What is the Entourage Effect, and How Does it Work?
May 11, 2021
How do the cannabinoids from hemp (and all the plant’s other molecules) interact with our endocannabinoid system?
Well, how does an orchestra interact with an audience?
You can study it your whole life – and get a good sense of what’s going on – but no orchestra conductor or endocannabinoid scientist will ever think that they have it all figured out.
In an orchestra, you’ve got the strings, the woodwinds, the brass, and the percussion to make the beautiful music. In the hemp plant, you have cannabinoids, terpenes, fatty acids, flavonoids, and an array of 500+ other molecules to make the beautiful healthy effects.
Inside of every human, we’ve got our endocannabinoid system: the CB1 & CB2 receptor, a half dozen endocannabinoids – including the two most famous, anandamide and 2-AG – and all the associated machinery of enzymes for synthesis, degradation, and regulation. Our endocannabinoid system is the audience for the hemp orchestra.
What Are Terpenes?
The terpenes of the cannabis plant are similar to the woodwinds of the orchestra. They give color to the entire performance with their earthy range of sounds. Terpenes are not unique to the cannabis plant. Because they give the smell to the plants and flowers that we love, terpenes might be the most widespread class of organic molecules in nature.
Over 20,000 terpenes have been identified, and plants utilize them for a wide range of important actions such as attracting pollinators like bees, making plants taste unpleasant to grazing animals, communicate distress (the smell of freshly-cut grass is the smell of a plant yelling ‘danger’), the control cell growth, and to protect from too much sunlight. But terpenes aren’t just useful to the plants that produce them.
For the human nose, the terpenes present a kaleidoscope of smells. For instance, linalool is the terpene that makes lavender smell so nice – and just a slight whiff of it has a calming effect. Limonene smells like lemons, while α-Pinene gives the smell to pine trees and borneol to mint.
On their own, terpenes have been found to be anxiolytic, antidepressant, anti-inflammatory, analgesic, hormonogenic, antidiabetic, antitumoral, and immunomodulatory.
A unique feature of cannabis is that it possesses an especially wide palette of terpenes. Connoisseurs of recreational cannabis prize the plant for its range of smells. In fact, it’s the terpenes that differentiate the different cultivars (often called cannabis strains).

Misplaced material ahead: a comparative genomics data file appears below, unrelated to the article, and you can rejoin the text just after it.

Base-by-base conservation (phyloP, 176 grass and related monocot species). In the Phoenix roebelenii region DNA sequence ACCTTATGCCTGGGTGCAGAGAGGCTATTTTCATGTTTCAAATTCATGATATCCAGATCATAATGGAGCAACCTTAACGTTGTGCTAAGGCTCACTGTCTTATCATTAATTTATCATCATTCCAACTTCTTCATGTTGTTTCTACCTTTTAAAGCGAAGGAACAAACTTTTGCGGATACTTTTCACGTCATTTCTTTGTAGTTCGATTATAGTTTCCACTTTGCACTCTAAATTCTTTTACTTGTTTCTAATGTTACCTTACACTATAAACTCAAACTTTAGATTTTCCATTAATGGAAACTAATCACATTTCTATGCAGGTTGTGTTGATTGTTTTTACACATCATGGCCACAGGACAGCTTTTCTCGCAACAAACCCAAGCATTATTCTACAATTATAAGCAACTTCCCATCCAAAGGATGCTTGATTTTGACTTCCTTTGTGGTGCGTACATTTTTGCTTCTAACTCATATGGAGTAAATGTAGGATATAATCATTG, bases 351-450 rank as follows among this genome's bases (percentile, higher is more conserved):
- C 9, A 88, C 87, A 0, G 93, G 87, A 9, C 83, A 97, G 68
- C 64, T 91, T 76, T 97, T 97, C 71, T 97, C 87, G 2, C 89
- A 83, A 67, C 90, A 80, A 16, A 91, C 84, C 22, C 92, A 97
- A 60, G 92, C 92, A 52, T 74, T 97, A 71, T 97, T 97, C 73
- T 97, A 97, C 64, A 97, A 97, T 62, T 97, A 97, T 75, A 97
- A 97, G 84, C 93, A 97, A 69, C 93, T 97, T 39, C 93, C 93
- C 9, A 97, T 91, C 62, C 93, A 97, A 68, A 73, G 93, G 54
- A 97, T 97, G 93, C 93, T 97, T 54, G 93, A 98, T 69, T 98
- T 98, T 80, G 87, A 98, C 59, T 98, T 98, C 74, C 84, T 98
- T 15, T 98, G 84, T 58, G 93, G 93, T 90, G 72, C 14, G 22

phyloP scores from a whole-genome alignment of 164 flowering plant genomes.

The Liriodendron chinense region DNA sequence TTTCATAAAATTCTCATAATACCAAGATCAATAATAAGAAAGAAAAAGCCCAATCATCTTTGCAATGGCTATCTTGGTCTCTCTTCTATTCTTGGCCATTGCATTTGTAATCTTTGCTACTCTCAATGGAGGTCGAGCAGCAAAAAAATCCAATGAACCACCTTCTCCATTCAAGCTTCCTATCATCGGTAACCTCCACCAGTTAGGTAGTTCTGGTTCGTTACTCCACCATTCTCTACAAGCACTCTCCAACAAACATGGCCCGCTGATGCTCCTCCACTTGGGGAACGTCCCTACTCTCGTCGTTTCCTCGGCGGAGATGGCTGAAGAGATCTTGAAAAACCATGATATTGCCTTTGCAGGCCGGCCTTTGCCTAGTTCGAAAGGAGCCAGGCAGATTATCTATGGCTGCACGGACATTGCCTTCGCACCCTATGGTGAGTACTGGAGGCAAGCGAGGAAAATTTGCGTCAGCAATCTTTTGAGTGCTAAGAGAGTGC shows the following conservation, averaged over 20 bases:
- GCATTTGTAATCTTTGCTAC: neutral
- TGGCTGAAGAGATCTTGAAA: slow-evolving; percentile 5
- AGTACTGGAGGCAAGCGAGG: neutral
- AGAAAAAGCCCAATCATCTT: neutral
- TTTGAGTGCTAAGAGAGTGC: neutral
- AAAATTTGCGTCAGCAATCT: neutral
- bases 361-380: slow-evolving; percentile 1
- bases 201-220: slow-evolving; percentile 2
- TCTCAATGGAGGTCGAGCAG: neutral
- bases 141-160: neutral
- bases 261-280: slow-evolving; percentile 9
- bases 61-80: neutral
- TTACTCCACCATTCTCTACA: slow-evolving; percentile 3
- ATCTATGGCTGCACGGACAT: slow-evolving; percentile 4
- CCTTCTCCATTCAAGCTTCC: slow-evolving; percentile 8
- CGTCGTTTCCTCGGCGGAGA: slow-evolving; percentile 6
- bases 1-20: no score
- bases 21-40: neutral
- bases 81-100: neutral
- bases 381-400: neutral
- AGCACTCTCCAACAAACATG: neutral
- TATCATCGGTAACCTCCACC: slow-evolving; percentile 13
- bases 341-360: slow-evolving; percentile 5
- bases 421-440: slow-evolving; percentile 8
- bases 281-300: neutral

The levels of THC and CBD are often in the same range. What makes the psychoactive effect different is the minute presence of an array of terpenes. Not only do the terpenes exert their own effects in the human brain, they alter how the cannabinoids affect us. This contributes to the medical and recreational effects of cannabis, and also the health benefits of hemp extracts.
How the Entourage Effect Works
In the late 1990s, Dr. Mechoulam, known as the father of the endocannabinoid system, and his colleague Dr. Shimon Ben-Shabat, proposed the term ‘entourage effect’ to explain how the various ‘inactive’ metabolites in cannabis worked with active ingredients to make them more efficacious. To explain, we’ll return to our metaphor of the symphony and its audience.
CBD is the singer – perhaps Ella Fitzgerald – who leads the show. By herself, Ella can do amazing things with her voice and take you all over the map. CBD does the same, it modulates the cannabinoid receptors and increases the levels of anandamide, interacts with a number of the most important neurotransmitters in the brain including serotonin, dopamine, GABA and glutamate (the most common excitatory and most common inhibitory neurotransmitters), affects the mitochondria (the powerhouse of the cell), the properties of the lipid membrane around the cells, and genetic transcription in the nucleus. All alone, CBD and Ella can transport you.
But give them a strong back up band and the symphony reaches new heights.